It’s being re-edited at the moment. You’ll see that there’s not much of it on my website because it’s all being re-edited. I shot digital and analogue for that, and I’ve decided to omit most of the analogue work and re-edit everything from the digital files. It will be available to view at some point but not yet, because it needs quite a good edit.
Why did you join BJP Portrait of Britain 2021? How did you hear about it? Did you already have the series before sending it in, or did you shoot this project because of the competition?
No, no, I had that picture anyway because I did it as part of a project for university. I knew about the award. Everyone knows about BJP, or they should, at least. I joined BJP because I think it’s a very important platform for putting out these bodies of work that would probably go unrecognised, unnoticed otherwise. I think it’s a very good platform for that. And I think the award system is very good because it helps people to project themselves, put their image, even if it’s just one image and their name in one place. This year, they were on the digital billboards! So I knew about it for a while. I’d done it in previous years. I even got shortlisted for another image as well, which was a bit further back in the catalogue. I didn’t seek to make something for Portrait of Britain; this was born out my own initiative as a documentary student.
How did you feel when the results were announced?
I was sat at work and I nearly fell off my chair! I was sat at my desk at work when I saw the email. I didn’t get it originally because it had gone into my spam folder, so I nearly missed it. I was very happy. I took a minute to sit and think, wow, I’ve done something that’s ended up in a BJP publication, and it felt good. It felt like a big achievement.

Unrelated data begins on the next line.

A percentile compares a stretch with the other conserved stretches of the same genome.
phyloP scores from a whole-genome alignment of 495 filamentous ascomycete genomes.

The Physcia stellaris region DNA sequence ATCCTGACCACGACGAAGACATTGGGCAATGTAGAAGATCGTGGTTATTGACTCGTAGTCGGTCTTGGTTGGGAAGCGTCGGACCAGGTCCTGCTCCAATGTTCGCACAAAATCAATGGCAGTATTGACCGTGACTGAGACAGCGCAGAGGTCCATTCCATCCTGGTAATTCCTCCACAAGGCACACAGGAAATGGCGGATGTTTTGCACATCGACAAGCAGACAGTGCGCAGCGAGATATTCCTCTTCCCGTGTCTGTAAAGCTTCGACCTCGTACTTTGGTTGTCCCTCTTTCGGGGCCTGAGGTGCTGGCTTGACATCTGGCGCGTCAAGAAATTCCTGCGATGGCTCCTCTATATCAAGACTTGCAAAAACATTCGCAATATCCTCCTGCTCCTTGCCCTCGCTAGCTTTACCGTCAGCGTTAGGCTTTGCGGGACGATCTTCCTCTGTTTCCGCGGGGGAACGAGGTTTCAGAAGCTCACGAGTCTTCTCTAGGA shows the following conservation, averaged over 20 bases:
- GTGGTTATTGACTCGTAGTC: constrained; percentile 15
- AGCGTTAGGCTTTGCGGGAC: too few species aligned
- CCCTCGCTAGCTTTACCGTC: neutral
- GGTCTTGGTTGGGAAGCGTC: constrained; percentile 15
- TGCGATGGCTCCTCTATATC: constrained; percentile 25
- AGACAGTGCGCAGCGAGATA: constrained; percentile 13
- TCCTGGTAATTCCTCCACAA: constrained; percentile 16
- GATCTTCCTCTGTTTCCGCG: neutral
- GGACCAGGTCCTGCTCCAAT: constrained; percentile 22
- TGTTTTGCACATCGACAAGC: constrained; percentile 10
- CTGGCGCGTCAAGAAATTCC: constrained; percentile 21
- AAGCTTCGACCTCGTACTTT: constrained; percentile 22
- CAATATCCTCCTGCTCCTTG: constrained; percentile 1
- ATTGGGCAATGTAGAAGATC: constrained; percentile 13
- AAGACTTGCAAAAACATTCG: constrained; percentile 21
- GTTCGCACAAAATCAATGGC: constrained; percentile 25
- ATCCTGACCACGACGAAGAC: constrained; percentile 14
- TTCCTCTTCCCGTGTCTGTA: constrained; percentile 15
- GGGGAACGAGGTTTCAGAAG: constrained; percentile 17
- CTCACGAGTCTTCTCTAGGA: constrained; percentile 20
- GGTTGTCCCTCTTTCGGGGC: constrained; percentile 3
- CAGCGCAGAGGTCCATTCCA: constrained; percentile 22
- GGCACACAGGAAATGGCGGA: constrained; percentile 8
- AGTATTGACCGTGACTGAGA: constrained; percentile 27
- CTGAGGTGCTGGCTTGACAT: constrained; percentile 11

Did you link up with other awardees as well?
No. I’ve got a few followers on Instagram; followed each other and whatnot, but no, didn’t meet up with anyone. Although one of my fellow students from my undergraduate course at Arts University Bournemouth (AUB) was also a winner so we had a conversation about it, which was nice.
Are you still in touch with that coursemate?
A little bit.
On that note, let’s talk about your education journey. You said you did photography at A Level and decided to pursue it all the way till now, at Master’s level. What was the process?
What happened was that originally I did A Levels and didn’t finish them, but I knew that I wanted to study photography. So I went to art college in Essex to study just photography for two years, and that’s how I ended up at Arts University Bournemouth studying commercial photography. And then, going in there, I thought that’s what I was going to be doing — fashion and advertising — and I did that, but I started experimenting with more editorial-type work, looking at telling real stories and trying to put some sort of fashion edge on it. But I just found myself gravitating more and more towards producing very real stories, and that’s how I ended up as a documentary photographer.
What are your plans after graduating from your MA course? That will be coming soon, in June or July, right?
No, this course started in January. It’s a one-year course, so it starts and ends in January. After that, I’ll have to start taking it very very seriously, trying to find a way to finance my life so I can make my documentary series. And I think that’s going to be through commercial and editorial. I have a freelance business already. I do assisting and portrait photography and editorial photography, so I’ll be looking to expand that whilst working on my documentary practice. As well as that, the Master’s gives me an opportunity to potentially teach. So, I think teaching on a part-time basis would be of interest to me, and I need to put a bit more thought to it. But the aim is to be out there in the world as a documentary photographer, which in this day and age does not pay particularly well. You can’t really hope to have any sort of very high-profile career as a documentary photographer or photojournalist anymore, unless you’re Alec Soth or something. So I’m looking to be working in the photography industry elsewhere and creating my own practice as well.
How has your approach to photography changed as you progressed through formal photography education?